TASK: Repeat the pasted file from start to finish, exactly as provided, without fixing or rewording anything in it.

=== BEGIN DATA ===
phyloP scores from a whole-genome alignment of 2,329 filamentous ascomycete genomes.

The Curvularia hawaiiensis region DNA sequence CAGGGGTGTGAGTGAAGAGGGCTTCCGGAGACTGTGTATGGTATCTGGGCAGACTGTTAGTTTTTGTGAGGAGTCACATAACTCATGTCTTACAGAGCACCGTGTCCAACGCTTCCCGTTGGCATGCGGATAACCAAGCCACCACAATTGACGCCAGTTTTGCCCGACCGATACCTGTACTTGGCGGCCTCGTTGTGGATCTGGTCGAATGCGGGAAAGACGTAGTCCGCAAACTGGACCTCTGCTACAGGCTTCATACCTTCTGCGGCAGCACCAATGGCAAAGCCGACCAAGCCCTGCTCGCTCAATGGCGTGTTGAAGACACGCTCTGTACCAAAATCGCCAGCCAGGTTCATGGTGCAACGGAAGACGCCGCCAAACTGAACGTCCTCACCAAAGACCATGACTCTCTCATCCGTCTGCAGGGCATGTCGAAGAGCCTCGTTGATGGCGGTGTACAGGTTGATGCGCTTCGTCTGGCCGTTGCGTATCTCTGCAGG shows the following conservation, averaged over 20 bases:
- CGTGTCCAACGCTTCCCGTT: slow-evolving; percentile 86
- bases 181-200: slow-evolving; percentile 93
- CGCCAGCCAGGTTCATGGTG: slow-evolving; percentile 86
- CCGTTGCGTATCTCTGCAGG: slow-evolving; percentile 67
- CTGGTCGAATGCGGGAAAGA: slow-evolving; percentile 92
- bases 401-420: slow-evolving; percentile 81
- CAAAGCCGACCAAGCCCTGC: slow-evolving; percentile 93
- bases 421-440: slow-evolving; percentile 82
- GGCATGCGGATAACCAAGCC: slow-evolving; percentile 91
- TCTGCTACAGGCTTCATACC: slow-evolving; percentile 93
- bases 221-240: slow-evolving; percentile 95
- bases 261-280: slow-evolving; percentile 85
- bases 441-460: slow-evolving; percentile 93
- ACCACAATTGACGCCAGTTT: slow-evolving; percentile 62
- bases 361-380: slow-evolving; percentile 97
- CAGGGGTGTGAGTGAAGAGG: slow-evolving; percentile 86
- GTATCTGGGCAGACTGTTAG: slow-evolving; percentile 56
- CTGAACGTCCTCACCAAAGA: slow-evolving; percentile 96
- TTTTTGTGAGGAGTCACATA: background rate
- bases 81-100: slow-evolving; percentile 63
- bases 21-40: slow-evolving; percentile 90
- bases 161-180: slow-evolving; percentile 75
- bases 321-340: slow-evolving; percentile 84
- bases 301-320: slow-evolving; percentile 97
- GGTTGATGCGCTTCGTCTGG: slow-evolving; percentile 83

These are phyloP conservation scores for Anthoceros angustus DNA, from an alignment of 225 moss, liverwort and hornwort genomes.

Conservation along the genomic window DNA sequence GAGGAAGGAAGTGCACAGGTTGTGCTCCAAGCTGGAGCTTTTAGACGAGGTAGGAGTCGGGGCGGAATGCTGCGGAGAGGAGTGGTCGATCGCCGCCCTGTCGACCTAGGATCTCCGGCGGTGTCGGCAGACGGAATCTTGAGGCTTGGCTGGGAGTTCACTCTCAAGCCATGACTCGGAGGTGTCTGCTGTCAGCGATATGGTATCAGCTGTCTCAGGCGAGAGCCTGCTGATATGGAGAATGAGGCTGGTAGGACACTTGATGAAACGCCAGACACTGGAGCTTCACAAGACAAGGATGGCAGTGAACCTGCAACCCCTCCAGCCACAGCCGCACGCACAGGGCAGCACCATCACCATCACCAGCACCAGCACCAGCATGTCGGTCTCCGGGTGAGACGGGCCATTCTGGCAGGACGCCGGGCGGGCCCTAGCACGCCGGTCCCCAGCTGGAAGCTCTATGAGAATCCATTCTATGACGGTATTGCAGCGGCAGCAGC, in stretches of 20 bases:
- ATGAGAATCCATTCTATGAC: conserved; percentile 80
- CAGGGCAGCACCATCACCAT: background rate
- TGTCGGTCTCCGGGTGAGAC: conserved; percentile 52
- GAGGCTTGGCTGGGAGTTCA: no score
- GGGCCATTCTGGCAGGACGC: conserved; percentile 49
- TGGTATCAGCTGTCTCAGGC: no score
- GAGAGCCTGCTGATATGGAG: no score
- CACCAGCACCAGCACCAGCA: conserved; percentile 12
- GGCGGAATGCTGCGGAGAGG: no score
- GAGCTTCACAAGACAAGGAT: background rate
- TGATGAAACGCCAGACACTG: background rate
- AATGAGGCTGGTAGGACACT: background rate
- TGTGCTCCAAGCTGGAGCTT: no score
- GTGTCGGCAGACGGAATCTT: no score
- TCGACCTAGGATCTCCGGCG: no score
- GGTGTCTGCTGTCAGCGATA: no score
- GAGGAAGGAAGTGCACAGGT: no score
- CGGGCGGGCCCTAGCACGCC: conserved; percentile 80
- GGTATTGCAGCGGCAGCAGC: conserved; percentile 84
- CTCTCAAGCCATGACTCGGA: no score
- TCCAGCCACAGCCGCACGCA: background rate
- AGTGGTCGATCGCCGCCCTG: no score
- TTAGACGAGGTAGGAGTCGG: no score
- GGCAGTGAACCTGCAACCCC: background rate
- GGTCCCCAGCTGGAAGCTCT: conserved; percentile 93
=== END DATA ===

phyloP scores from a whole-genome alignment of 2,329 filamentous ascomycete genomes.

The Curvularia hawaiiensis region DNA sequence CAGGGGTGTGAGTGAAGAGGGCTTCCGGAGACTGTGTATGGTATCTGGGCAGACTGTTAGTTTTTGTGAGGAGTCACATAACTCATGTCTTACAGAGCACCGTGTCCAACGCTTCCCGTTGGCATGCGGATAACCAAGCCACCACAATTGACGCCAGTTTTGCCCGACCGATACCTGTACTTGGCGGCCTCGTTGTGGATCTGGTCGAATGCGGGAAAGACGTAGTCCGCAAACTGGACCTCTGCTACAGGCTTCATACCTTCTGCGGCAGCACCAATGGCAAAGCCGACCAAGCCCTGCTCGCTCAATGGCGTGTTGAAGACACGCTCTGTACCAAAATCGCCAGCCAGGTTCATGGTGCAACGGAAGACGCCGCCAAACTGAACGTCCTCACCAAAGACCATGACTCTCTCATCCGTCTGCAGGGCATGTCGAAGAGCCTCGTTGATGGCGGTGTACAGGTTGATGCGCTTCGTCTGGCCGTTGCGTATCTCTGCAGG shows the following conservation, averaged over 20 bases:
- CGTGTCCAACGCTTCCCGTT: slow-evolving; percentile 86
- bases 181-200: slow-evolving; percentile 93
- CGCCAGCCAGGTTCATGGTG: slow-evolving; percentile 86
- CCGTTGCGTATCTCTGCAGG: slow-evolving; percentile 67
- CTGGTCGAATGCGGGAAAGA: slow-evolving; percentile 92
- bases 401-420: slow-evolving; percentile 81
- CAAAGCCGACCAAGCCCTGC: slow-evolving; percentile 93
- bases 421-440: slow-evolving; percentile 82
- GGCATGCGGATAACCAAGCC: slow-evolving; percentile 91
- TCTGCTACAGGCTTCATACC: slow-evolving; percentile 93
- bases 221-240: slow-evolving; percentile 95
- bases 261-280: slow-evolving; percentile 85
- bases 441-460: slow-evolving; percentile 93
- ACCACAATTGACGCCAGTTT: slow-evolving; percentile 62
- bases 361-380: slow-evolving; percentile 97
- CAGGGGTGTGAGTGAAGAGG: slow-evolving; percentile 86
- GTATCTGGGCAGACTGTTAG: slow-evolving; percentile 56
- CTGAACGTCCTCACCAAAGA: slow-evolving; percentile 96
- TTTTTGTGAGGAGTCACATA: background rate
- bases 81-100: slow-evolving; percentile 63
- bases 21-40: slow-evolving; percentile 90
- bases 161-180: slow-evolving; percentile 75
- bases 321-340: slow-evolving; percentile 84
- bases 301-320: slow-evolving; percentile 97
- GGTTGATGCGCTTCGTCTGG: slow-evolving; percentile 83

These are phyloP conservation scores for Anthoceros angustus DNA, from an alignment of 225 moss, liverwort and hornwort genomes.

Conservation along the genomic window DNA sequence GAGGAAGGAAGTGCACAGGTTGTGCTCCAAGCTGGAGCTTTTAGACGAGGTAGGAGTCGGGGCGGAATGCTGCGGAGAGGAGTGGTCGATCGCCGCCCTGTCGACCTAGGATCTCCGGCGGTGTCGGCAGACGGAATCTTGAGGCTTGGCTGGGAGTTCACTCTCAAGCCATGACTCGGAGGTGTCTGCTGTCAGCGATATGGTATCAGCTGTCTCAGGCGAGAGCCTGCTGATATGGAGAATGAGGCTGGTAGGACACTTGATGAAACGCCAGACACTGGAGCTTCACAAGACAAGGATGGCAGTGAACCTGCAACCCCTCCAGCCACAGCCGCACGCACAGGGCAGCACCATCACCATCACCAGCACCAGCACCAGCATGTCGGTCTCCGGGTGAGACGGGCCATTCTGGCAGGACGCCGGGCGGGCCCTAGCACGCCGGTCCCCAGCTGGAAGCTCTATGAGAATCCATTCTATGACGGTATTGCAGCGGCAGCAGC, in stretches of 20 bases:
- ATGAGAATCCATTCTATGAC: conserved; percentile 80
- CAGGGCAGCACCATCACCAT: background rate
- TGTCGGTCTCCGGGTGAGAC: conserved; percentile 52
- GAGGCTTGGCTGGGAGTTCA: no score
- GGGCCATTCTGGCAGGACGC: conserved; percentile 49
- TGGTATCAGCTGTCTCAGGC: no score
- GAGAGCCTGCTGATATGGAG: no score
- CACCAGCACCAGCACCAGCA: conserved; percentile 12
- GGCGGAATGCTGCGGAGAGG: no score
- GAGCTTCACAAGACAAGGAT: background rate
- TGATGAAACGCCAGACACTG: background rate
- AATGAGGCTGGTAGGACACT: background rate
- TGTGCTCCAAGCTGGAGCTT: no score
- GTGTCGGCAGACGGAATCTT: no score
- TCGACCTAGGATCTCCGGCG: no score
- GGTGTCTGCTGTCAGCGATA: no score
- GAGGAAGGAAGTGCACAGGT: no score
- CGGGCGGGCCCTAGCACGCC: conserved; percentile 80
- GGTATTGCAGCGGCAGCAGC: conserved; percentile 84
- CTCTCAAGCCATGACTCGGA: no score
- TCCAGCCACAGCCGCACGCA: background rate
- AGTGGTCGATCGCCGCCCTG: no score
- TTAGACGAGGTAGGAGTCGG: no score
- GGCAGTGAACCTGCAACCCC: background rate
- GGTCCCCAGCTGGAAGCTCT: conserved; percentile 93